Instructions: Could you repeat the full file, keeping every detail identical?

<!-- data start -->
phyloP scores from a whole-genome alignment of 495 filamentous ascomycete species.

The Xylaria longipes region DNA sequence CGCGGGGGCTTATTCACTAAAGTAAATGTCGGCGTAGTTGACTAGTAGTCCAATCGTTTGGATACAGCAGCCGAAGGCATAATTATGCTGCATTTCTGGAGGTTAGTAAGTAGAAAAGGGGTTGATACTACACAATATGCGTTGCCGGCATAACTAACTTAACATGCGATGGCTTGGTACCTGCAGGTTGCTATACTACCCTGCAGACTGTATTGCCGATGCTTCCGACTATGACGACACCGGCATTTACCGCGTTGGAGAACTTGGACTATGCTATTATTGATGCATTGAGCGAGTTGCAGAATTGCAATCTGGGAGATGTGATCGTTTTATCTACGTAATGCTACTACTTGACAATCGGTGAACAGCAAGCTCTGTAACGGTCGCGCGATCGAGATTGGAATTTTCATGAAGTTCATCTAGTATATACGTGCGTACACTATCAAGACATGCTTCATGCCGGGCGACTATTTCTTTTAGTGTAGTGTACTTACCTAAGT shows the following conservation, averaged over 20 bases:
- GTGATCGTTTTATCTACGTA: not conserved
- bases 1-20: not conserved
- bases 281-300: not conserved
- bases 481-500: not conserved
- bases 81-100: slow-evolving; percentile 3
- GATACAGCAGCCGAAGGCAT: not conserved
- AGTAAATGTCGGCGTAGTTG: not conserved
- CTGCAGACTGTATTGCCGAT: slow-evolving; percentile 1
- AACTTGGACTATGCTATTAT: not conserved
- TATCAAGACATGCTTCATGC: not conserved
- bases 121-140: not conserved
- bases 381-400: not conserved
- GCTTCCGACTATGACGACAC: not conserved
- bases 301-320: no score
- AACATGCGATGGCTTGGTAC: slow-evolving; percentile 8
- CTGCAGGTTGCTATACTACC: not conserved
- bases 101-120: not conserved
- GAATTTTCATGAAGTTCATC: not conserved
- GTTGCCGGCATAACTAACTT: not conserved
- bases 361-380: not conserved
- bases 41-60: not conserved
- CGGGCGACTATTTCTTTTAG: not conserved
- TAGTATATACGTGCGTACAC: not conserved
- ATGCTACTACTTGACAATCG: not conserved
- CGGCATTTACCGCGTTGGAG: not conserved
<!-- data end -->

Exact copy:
phyloP scores from a whole-genome alignment of 495 filamentous ascomycete species.

The Xylaria longipes region DNA sequence CGCGGGGGCTTATTCACTAAAGTAAATGTCGGCGTAGTTGACTAGTAGTCCAATCGTTTGGATACAGCAGCCGAAGGCATAATTATGCTGCATTTCTGGAGGTTAGTAAGTAGAAAAGGGGTTGATACTACACAATATGCGTTGCCGGCATAACTAACTTAACATGCGATGGCTTGGTACCTGCAGGTTGCTATACTACCCTGCAGACTGTATTGCCGATGCTTCCGACTATGACGACACCGGCATTTACCGCGTTGGAGAACTTGGACTATGCTATTATTGATGCATTGAGCGAGTTGCAGAATTGCAATCTGGGAGATGTGATCGTTTTATCTACGTAATGCTACTACTTGACAATCGGTGAACAGCAAGCTCTGTAACGGTCGCGCGATCGAGATTGGAATTTTCATGAAGTTCATCTAGTATATACGTGCGTACACTATCAAGACATGCTTCATGCCGGGCGACTATTTCTTTTAGTGTAGTGTACTTACCTAAGT shows the following conservation, averaged over 20 bases:
- GTGATCGTTTTATCTACGTA: not conserved
- bases 1-20: not conserved
- bases 281-300: not conserved
- bases 481-500: not conserved
- bases 81-100: slow-evolving; percentile 3
- GATACAGCAGCCGAAGGCAT: not conserved
- AGTAAATGTCGGCGTAGTTG: not conserved
- CTGCAGACTGTATTGCCGAT: slow-evolving; percentile 1
- AACTTGGACTATGCTATTAT: not conserved
- TATCAAGACATGCTTCATGC: not conserved
- bases 121-140: not conserved
- bases 381-400: not conserved
- GCTTCCGACTATGACGACAC: not conserved
- bases 301-320: no score
- AACATGCGATGGCTTGGTAC: slow-evolving; percentile 8
- CTGCAGGTTGCTATACTACC: not conserved
- bases 101-120: not conserved
- GAATTTTCATGAAGTTCATC: not conserved
- GTTGCCGGCATAACTAACTT: not conserved
- bases 361-380: not conserved
- bases 41-60: not conserved
- CGGGCGACTATTTCTTTTAG: not conserved
- TAGTATATACGTGCGTACAC: not conserved
- ATGCTACTACTTGACAATCG: not conserved
- CGGCATTTACCGCGTTGGAG: not conserved